Richard Orgeron, of Lafayette, tells this story of an educational experience:
"Back in 1957 when the day broke in Crowley, it was discovered that the night before someone had climbed to the top of the Western Avenue water tower and painted 'SENOIRS 1957.'
"The police arrived at high school principal Guy P. Lucas' office to report the incident. Mr. Lucas summoned all the boys from the senior class to assemble outside of his office.
"He had them come in one at a time, and each one was told to write 'senior' on a piece of paper.
"One by one they were dismissed — until one boy wrote 'senoir.'
"Mr. Lucas handed the paper to the police officer and said, 'This is the culprit.’ ”
Manhattan speed trap
Earl Newman says as we roll down the interstate highways at 70-75 mph, and take such speeds for granted, we should remember earlier, slower days.
In The Advocate's "Today In History" feature, Earl learned that in 1899, a policeman on a bicycle stopped one Jacob German on Lexington Avenue in Manhattan.
It seems Jacob, in an electric car, was doing 12 mph in an 8 mph zone.
The incident was called "the first recorded speeding arrest in U.S. history."
Earl says there may well come a day when our current interstate speeds are regarded as quaint and laughably slow. ...
Dawn Humble says our mention of Baton Rouge High's 1961 state champion basketball team got a response from her dad, Dale Humble, a member of that team.
Dale pointed out that coach Benny McArdle should get credit for the team's success, calling him "the architect" of the championship team.
Benny, who died in 2016 at age 85, was also a famed two-sport athlete at LSU — point guard on the 1953 Final Four team and a pitcher on the baseball team.
Some like it strong
Bob Lawrence, of Slidell, tells how he discovered Luzianne coffee and chicory — and fell in love with it:
"I grew up in Bogalusa, and my parents drank medium roast coffee — like flavored hot water.
"My first day as a student at Tulane, I went to the Bruff Commons Cafeteria and asked for coffee (they only had Luzianne in 1956). The server said, 'With or without?'
"I thought she was talking about cream, so I said, 'With.'
"Turned out she was talking about chicory with dark roast Luzianne.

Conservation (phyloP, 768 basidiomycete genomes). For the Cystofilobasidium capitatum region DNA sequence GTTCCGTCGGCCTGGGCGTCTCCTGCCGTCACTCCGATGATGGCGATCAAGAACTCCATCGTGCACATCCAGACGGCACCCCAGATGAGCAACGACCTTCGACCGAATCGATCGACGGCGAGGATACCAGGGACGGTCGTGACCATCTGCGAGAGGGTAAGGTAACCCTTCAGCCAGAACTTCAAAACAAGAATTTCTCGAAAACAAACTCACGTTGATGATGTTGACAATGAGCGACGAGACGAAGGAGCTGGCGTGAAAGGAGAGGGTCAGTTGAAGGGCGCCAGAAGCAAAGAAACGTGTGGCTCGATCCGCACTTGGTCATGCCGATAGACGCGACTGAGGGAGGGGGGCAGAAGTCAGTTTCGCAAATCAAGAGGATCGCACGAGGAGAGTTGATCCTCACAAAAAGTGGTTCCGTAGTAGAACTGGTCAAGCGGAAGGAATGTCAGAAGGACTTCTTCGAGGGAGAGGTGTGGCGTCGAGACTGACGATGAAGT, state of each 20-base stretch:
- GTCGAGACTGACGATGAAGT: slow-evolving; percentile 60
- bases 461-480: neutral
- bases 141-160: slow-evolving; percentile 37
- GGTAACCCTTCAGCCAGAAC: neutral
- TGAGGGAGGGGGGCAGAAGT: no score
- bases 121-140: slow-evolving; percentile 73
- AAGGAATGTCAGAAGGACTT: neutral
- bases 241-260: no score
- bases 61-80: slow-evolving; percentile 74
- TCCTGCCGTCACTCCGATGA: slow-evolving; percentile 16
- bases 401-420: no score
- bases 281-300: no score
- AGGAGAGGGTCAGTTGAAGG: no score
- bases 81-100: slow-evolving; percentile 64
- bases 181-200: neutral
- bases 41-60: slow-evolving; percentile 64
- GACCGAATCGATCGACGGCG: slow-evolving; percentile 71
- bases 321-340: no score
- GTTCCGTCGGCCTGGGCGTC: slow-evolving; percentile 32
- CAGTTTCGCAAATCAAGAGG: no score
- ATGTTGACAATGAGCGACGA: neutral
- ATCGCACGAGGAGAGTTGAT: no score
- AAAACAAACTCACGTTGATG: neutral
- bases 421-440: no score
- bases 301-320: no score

"I became a firm believer in 'the stronger the better.'
"Army coffee was like Mom and Dad had at home. I missed New Orleans coffee.
"At the Defense Language Institute in Monterey, California, where I learned Hungarian, I went to Carmel Beach with friends.
"While we were waiting for the bus, I saw in the window of a food specialty shop a can of Luzianne dark roast with chicory.
"I wound up paying $12.45 for that pound of coffee; in 1960, a lot of money. I had no idea how old it was.
"But I enjoyed every drop. …"
Speaking of coffee, Tom Fierke comments on the Tuesday story by Ernie Gremillion, who told us about his buddy who drinks his coffee half regular and half decaf, and joked with the waitress that he wanted the decaf on the bottom.
Tom says when he told a lady about the guy's kidding with the waitress, she told him, "Of course you can’t have decaf coffee on the bottom of your cup. Regular coffee is heavier."
Special People Dept.
- Margie Welsh celebrates her 101st birthday Wednesday, May 22.
- Adele Heuvel, of Baton Rouge, celebrates her 90th birthday Wednesday, May 22.
- Leda Nash Bowden celebrates her 90th birthday Wednesday, May 22. A Sunday party started the festivities.
Linda H. Whitman, of Denham Springs, says, "The submission about the notes written between a patient and her doctor reminded me of a pre-op visit with our gastro doctor.
"Husband Herb was scheduled for an upper and lower GI procedure. He jokingly asked how many the doctor had done.
"The doctor said, 'Don’t worry — I watched one done on YouTube last night. I’ve got this.’ ”